When the Minnesota Vikings hired Mike Zimmer in 2014, he took over a squad struggling on defense and transformed it into one of the better units in the NFL. Three years later, he led the team to an NFC Championship game appearance for the first time in close to a decade.
Then the Vikings signed Kirk Cousins as the final piece to get them over the hump. After that, everything seemed to fall apart. Minnesota went to the playoffs once in the next three seasons and didn’t sniff a division title.
We can’t blame this all on Cousins. There’s a slew of reasons for the Vikings’ decline — from the offensive line coach dying the night before training camp began to the entire defense getting hurt and the continuous rotation of offensive coordinators. But it’s fair to ask where this team is headed.
For the upcoming season, the answer is clear. They are all in. This offseason, the Vikings managed to sign a lot of free agents despite their cap crunch. They learned from the mistakes they made a season ago and brought in seasoned veterans at every level.
A year ago, Cameron Dantzler was a starter; he is now the fourth outside cornerback on the depth chart. Shamar Stephen was a starter a year ago, and he just got cut by a different team. Now the Vikings have one of the best interior defensive lines in football, paired with a solid linebacking crew and a potentially good secondary.
Offensively, they let go of left tackle Riley Reiff but drafted a replacement with their first pick in the draft. They upgraded the interior not only through homegrown development in Oli Udoh but by taking Wyatt Davis. When Irv Smith Jr. was declared out for the season earlier this week, they didn’t waste time, trading a fourth-round pick in a package for former New York Jets tight end Chris Herndon.
While this team still might not be enough to contend for a Super Bowl this year, they are all-in, and that approach cannot be ignored. Nevertheless, the future beyond this season is hazy, and nothing they are doing indicates a clear approach. They seem to be a team trying to squeak out one final winning season while their window of contention is rapidly closing.
Most of the defensive starters that the Vikings landed in free agency are on one-year deals (see Sheldon Richardson, Nick Vigil, Patrick Peterson, Mackensie Alexander, Stephen Weatherly, Bashaud Breeland, and Xavier Woods). Second, to create cap room this year, the Vikings struck a deal with Anthony Barr that makes him a free agent in 2022. So essentially, half of the Vikings’ defensive starters will be off the team after this season. The remnants? Eric Kendricks, who is turning 30, and Harrison Smith, 32, and inked for the rest of his career.
The Vikings’ cornerbacks projected to be on the roster past 2021 are Cameron Dantzler, Kris Boyd, and Harrison Hand. Beyond Smith and Danielle Hunter, they barely have any rosterable safeties or defensive ends. Beyond this season, the only sound part of the defense is the interior defensive line, with Armon Watts, Dalvin Tomlinson, and Michael Pierce.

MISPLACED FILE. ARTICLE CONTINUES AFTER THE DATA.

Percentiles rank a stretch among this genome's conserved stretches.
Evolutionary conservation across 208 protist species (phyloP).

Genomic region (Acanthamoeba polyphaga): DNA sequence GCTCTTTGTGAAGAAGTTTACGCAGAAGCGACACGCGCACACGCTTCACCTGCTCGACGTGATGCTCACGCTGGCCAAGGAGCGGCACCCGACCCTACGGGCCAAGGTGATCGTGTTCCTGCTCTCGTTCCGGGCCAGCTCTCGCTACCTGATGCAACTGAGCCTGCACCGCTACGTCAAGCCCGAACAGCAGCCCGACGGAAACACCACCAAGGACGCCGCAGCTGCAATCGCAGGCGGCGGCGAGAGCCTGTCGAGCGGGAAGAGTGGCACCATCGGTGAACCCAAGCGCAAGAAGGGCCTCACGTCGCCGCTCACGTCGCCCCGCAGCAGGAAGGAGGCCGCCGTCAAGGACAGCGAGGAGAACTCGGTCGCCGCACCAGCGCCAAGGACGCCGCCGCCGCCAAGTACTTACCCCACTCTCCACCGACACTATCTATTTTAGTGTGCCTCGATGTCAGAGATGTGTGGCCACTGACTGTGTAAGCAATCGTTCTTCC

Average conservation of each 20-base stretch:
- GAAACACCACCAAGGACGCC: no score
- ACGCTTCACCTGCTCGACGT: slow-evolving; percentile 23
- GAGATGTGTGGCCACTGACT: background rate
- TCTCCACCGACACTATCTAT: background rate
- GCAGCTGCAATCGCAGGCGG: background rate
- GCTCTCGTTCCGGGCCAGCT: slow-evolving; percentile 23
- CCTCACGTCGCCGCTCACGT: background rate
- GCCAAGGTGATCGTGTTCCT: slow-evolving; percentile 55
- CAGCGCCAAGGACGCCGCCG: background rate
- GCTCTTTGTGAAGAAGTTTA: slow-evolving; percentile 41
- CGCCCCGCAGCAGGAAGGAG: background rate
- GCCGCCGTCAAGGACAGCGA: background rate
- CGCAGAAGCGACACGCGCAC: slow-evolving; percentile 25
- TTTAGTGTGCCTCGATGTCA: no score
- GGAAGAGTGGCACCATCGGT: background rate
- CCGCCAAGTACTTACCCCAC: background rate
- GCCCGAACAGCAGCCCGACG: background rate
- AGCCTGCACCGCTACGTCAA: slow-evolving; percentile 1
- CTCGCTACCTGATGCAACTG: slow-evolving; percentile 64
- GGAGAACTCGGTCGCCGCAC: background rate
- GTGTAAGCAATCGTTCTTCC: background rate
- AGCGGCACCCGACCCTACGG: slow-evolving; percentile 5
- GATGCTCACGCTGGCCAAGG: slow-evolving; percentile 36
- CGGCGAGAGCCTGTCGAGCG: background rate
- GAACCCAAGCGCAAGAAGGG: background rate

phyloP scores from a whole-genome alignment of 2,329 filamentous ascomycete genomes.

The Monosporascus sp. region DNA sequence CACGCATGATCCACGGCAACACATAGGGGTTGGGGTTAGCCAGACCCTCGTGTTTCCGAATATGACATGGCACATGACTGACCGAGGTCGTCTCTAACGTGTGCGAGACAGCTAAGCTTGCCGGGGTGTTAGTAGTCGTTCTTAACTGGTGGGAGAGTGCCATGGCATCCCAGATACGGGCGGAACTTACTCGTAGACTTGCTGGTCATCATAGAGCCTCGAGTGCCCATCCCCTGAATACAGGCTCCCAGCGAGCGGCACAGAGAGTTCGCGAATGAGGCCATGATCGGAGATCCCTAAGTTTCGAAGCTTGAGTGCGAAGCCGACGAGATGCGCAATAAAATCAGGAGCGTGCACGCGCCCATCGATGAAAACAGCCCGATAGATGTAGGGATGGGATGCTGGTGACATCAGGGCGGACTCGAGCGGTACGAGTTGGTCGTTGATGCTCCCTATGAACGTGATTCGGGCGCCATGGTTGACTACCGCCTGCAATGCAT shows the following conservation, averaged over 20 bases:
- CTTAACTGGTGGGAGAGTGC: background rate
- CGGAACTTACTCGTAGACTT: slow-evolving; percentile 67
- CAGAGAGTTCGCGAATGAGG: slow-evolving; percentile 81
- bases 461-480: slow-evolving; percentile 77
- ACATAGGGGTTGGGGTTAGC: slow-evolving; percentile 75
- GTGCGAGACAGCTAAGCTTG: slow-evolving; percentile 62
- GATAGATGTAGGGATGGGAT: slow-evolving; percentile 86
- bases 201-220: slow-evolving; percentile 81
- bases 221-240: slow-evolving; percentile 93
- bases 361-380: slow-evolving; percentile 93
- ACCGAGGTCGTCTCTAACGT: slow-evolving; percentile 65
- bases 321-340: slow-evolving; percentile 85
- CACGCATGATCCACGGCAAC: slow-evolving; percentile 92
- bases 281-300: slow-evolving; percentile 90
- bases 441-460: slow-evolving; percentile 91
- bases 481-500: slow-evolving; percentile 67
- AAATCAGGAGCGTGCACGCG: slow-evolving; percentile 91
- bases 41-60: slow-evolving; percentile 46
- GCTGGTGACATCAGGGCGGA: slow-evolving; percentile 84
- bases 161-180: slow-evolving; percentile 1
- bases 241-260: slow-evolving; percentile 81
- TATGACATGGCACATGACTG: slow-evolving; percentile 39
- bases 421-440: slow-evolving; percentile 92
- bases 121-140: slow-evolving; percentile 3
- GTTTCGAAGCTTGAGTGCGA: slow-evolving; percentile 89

Offensively, Justin Jefferson and Dalvin Cook remain some of the best players at their positions, Irv Smith Jr. is a walking mismatch when he’s healthy, and the offensive line is young and potentially set for the future. However, Adam Thielen is 31, and they still don’t have any legitimate receiving options beyond him and Jefferson.
Then there’s the quarterback dilemma. The Vikings tried to trade up in this year’s draft to land Justin Fields. Even if the move didn’t pan out, it suggests that they want to move on from Cousins — maybe sooner rather than later. As it stands, his 2022 cap hit is a whopping $45 million because the Vikings kicked his money down the road to make space. However, it might finally be time to pay up unless they extend him or add void years to his contract.
Finally, we have to ask if Spielman and Zimmer are officially on the hot seat. If they are, then it’s probably best to leave Cousins’ contract as it is. If this season doesn’t end up the way the Vikings’ brass envisions, there might be a regime change. If they aren’t under pressure from ownership, they may extend him and keep shuffling money into the future.
But that should be every Vikings fan’s biggest fear because this is just a cycle of going nowhere. While Cousins is a good quarterback, in his three seasons in Minnesota, he has shown that he isn’t the type of player who will elevate those around him or make up for his teammates’ shortcomings. Minnesota doesn’t have many resources to field a defense much better than the one they’ll have this year with Cousins’ money on the books.
They also had the advantage of bargain-bin snooping this offseason due to many veterans betting on themselves with cheaper one-year prove-it deals in a year where the coronavirus deflated the salary cap.
All in all, this Vikings roster needs a lot of work even though it is star-studded. Their “win-now” approach every year has failed due to poor drafting and development. It may sting to hear, but a slower rebuild might be the best-case scenario.
Minnesota doesn’t have to burn everything down as the Miami Dolphins did. They have a nucleus with their offensive line of the future, superstars at the top receiver and running back spots, and a pretty good tight end. The toughest part is finding a franchise quarterback. Defensively, it’s a bit more challenging with more holes to fill, but if they can get back to the fundamentals of good drafting and developing — with this regime or another one — the Vikings could be back in no time, regardless of what happens this year.